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Woman sues after hospital where she works publicly reveals she transitioned gender

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I hope she gets all the money she has requested. Her superior should be fired too.

20 ( +25 / -5 )

One has to wonder what makes people like this boss get so hung up on what someone else does with their lives.

18 ( +20 / -2 )

This is different from the Hitotsubashi case.

This is a professional matter with privacy issues, not a spat between students.

Her boss should be fired/disciplined and the hospital fined.

16 ( +18 / -2 )

I am with the lady on this one. She deserves every yen and then some...

13 ( +17 / -4 )

The boss should be sacked or demoted at least. Unforgivable.

12 ( +16 / -4 )

Absolutely unforgivable and an invasion of privacy. It's not right that she was treated so badly by her boss and colleagues.

13 ( +15 / -2 )

She should be suing for more money.

12 million is literally nothing for a doctor and people should understand that the if they like gossiping, they have to bear its consequences.

$1M at least.

6 ( +8 / -2 )

An appalling thing to do.

10 ( +12 / -2 )

One has to wonder what makes people like this boss get so hung up on what someone else does with their lives.

Unfortunately, some people are like this and it's not just confined to Japan.

9 ( +11 / -2 )

When information such as this is revealed, it should be at the person’s behest with a time of their choosing and when they feel comfortable. If someone isn’t ready to share certain details with the world, they shouldn’t be forced to.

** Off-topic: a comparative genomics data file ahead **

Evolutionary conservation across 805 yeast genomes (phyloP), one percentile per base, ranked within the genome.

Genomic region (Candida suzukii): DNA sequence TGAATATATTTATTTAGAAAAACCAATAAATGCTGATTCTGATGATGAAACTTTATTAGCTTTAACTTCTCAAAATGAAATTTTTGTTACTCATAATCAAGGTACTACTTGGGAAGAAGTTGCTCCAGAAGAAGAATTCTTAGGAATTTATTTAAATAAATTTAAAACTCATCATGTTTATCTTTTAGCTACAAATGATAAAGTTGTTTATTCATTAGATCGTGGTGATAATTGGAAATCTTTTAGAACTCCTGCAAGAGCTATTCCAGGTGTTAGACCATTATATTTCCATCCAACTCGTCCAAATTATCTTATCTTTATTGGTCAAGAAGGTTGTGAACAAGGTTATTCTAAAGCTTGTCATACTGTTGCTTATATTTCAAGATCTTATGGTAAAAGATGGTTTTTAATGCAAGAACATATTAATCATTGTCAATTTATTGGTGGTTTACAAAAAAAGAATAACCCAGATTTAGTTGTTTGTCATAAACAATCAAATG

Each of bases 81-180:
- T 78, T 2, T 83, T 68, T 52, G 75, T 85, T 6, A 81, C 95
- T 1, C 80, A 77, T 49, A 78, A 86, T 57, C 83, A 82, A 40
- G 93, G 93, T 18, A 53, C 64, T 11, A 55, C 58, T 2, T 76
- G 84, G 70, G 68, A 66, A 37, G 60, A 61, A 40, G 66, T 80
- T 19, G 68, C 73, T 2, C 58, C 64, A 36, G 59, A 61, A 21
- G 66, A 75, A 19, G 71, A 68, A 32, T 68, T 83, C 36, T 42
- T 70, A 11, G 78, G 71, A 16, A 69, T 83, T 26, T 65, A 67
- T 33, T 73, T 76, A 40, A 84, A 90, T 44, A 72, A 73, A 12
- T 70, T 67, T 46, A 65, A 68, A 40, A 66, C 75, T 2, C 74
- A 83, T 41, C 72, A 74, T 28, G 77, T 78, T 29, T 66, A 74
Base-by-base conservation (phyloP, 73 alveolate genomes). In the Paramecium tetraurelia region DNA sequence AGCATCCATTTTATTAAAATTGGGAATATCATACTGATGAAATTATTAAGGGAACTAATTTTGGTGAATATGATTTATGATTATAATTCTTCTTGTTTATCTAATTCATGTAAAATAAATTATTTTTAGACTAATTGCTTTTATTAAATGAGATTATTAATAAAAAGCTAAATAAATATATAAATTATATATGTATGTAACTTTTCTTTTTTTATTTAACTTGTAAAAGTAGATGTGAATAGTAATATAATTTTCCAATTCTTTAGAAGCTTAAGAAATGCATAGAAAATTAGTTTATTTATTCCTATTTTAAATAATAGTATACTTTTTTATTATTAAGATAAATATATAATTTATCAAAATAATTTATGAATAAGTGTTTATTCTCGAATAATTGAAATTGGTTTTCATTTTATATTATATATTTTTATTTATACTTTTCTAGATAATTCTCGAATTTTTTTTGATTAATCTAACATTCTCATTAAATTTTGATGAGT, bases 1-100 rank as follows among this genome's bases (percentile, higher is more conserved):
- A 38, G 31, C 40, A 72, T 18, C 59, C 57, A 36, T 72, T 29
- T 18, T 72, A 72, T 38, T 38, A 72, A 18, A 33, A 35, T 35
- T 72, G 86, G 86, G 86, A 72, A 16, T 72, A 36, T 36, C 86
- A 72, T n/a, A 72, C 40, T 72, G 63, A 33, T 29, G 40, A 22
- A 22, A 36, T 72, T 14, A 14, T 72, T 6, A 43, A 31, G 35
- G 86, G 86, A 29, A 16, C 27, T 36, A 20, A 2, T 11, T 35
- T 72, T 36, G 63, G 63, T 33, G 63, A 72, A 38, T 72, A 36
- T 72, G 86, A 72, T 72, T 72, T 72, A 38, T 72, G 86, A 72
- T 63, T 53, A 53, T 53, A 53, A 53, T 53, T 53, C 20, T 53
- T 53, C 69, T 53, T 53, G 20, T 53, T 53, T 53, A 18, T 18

5 ( +7 / -2 )

Majority of Boss is always boss not a human in this country.

She must get 12 million yen, according to the complaint.

But I think it's not enough what she feel pain during her job.

4 ( +6 / -2 )

Having a boss or someone you work with, intentionally share private information with other coworkers is not uncommon here. They make the excuse that the other employees need to know, for whatever goddamn reason, and it often causes undue stress and other problems, and often times the person in question will quit.

THAT is the reason, because the boss is uncomfortable in his own skin, he needs to share this "secret" with everyone else to justify his own phobias, and make it "her" fault.

He should be guano-canned and also be forced to pay along with the hospital as well.

Hospitals often deal with privileged information, and openly sharing this should be against the law!

4 ( +6 / -2 )

She changed her gender status to female on her official family register in 2004.